After more than a decade, "Onegin" still a challenge for Met baritone
"Something with him is like an old portrait," the Swedish baritone said in an interview at the Metropolitan Opera, where he is currently performing the role. "You look at it and you wonder, 'Who is this guy?' And so much of it is about the way he looks, the way he presents himself. He doesn't give much away."
Tchaikovsky's opera, adapted from a novel in verse by Alexander Pushkin, tells of a bored and cynical gentleman who rejects the advances of the love-struck Tatyana, only to realize years later that he has missed his one chance for happiness.
Mattei said Onegin's hard-to-pin-down character is part of what makes him interesting to play in different versions. The Met's production, created by Deborah Warner, will be broadcast live in HD to movie theaters worldwide on Saturday.
[In the Berkshires, the broadcast can be seen at Mahaiwe Performing Arts Cen ter in Great Barrington and Clark Art Institute in Williamstown]
"When I see a movie, I sometimes see an actor on the screen and I say, 'That could be Onegin,'" Mattei said. "Or someone like maybe Bob Dylan could be a good Onegin. Because after so many years of public life, he is mysteriously unknown somehow. And when he comes into a room, I think he would create some kind of unsureness in people he meets."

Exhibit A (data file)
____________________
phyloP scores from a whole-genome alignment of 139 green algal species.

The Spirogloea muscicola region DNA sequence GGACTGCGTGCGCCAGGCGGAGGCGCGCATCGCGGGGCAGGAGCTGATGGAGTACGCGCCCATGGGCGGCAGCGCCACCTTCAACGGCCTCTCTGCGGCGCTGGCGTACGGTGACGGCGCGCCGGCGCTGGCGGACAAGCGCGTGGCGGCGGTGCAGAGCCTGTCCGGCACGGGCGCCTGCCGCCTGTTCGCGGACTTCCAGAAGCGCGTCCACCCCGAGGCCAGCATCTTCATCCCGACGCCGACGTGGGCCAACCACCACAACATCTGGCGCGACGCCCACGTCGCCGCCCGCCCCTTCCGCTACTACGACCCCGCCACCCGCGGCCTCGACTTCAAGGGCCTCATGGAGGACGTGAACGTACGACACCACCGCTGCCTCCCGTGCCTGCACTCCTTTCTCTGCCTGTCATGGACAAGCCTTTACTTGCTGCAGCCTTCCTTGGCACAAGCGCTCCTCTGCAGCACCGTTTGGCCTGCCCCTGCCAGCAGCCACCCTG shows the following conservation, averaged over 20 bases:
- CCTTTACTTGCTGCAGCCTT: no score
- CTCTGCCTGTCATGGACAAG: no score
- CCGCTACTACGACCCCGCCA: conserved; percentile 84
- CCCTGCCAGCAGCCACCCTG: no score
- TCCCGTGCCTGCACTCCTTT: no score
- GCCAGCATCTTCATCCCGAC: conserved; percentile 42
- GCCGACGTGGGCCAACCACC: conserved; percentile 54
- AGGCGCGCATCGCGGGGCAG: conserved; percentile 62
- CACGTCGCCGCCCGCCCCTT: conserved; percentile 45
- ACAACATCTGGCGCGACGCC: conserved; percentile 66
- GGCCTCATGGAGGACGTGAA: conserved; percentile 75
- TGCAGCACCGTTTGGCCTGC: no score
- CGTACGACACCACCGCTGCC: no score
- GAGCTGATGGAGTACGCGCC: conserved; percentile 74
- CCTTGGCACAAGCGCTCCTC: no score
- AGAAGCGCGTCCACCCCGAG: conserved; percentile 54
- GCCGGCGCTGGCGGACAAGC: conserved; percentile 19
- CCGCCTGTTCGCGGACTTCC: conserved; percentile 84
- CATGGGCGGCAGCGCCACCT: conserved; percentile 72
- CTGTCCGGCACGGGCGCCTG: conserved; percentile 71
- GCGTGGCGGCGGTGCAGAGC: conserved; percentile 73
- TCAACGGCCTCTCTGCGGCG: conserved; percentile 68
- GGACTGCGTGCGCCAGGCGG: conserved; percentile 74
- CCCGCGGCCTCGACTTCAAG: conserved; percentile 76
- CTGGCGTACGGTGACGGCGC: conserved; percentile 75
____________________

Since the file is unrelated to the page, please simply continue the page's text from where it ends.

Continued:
When Tatyana impulsively sends Onegin a love letter, he returns it and lectures her on the need to be more discreet. The encounter leaves Tatyana shattered, but Mattei doesn't think Onegin is being deliberately cruel.
"He's a bit annoyed why she put him in this situation," he said. "But then the letter comes and he has this responsibility. He tries to be kind to her and give her good advice. But that's not always easy. If you have children ... you might realize many years later that it might have been better not to give the good advice. You don't know the fruit."
In the opera's dramatic final scene, the tables are turned when Onegin throws off his aloof demeanor and begs Tatyana to run off with him. But, now married, she remains faithful to her husband. "You have to sing it like a boy," Mattei said. "He is a boy again. He is feeling those love feelings. It's passionate and full of torment also."
This is the third time Mattei has appeared at the Met opposite Russian diva Anna Netrebko, who is portraying the role of Tatyana. They were first onstage together in Mozart's "Don Giovanni" in 2003, with Mattei singing the title role of the serial seducer and Netrebko as his latest prey, the peasant girl Zerlina. The next year they returned in Puccini's "La Boheme" in the supporting roles of the painter Marcello and his flirtatious girlfriend, Musetta.
Both appeared in this production of "Onegin" when it was new in 2013, but they were in separate casts. The current revival was designed to feature Russian baritone Dmitri Hvorostovsky in the title role, but he had to withdraw because he is battling a brain tumor.
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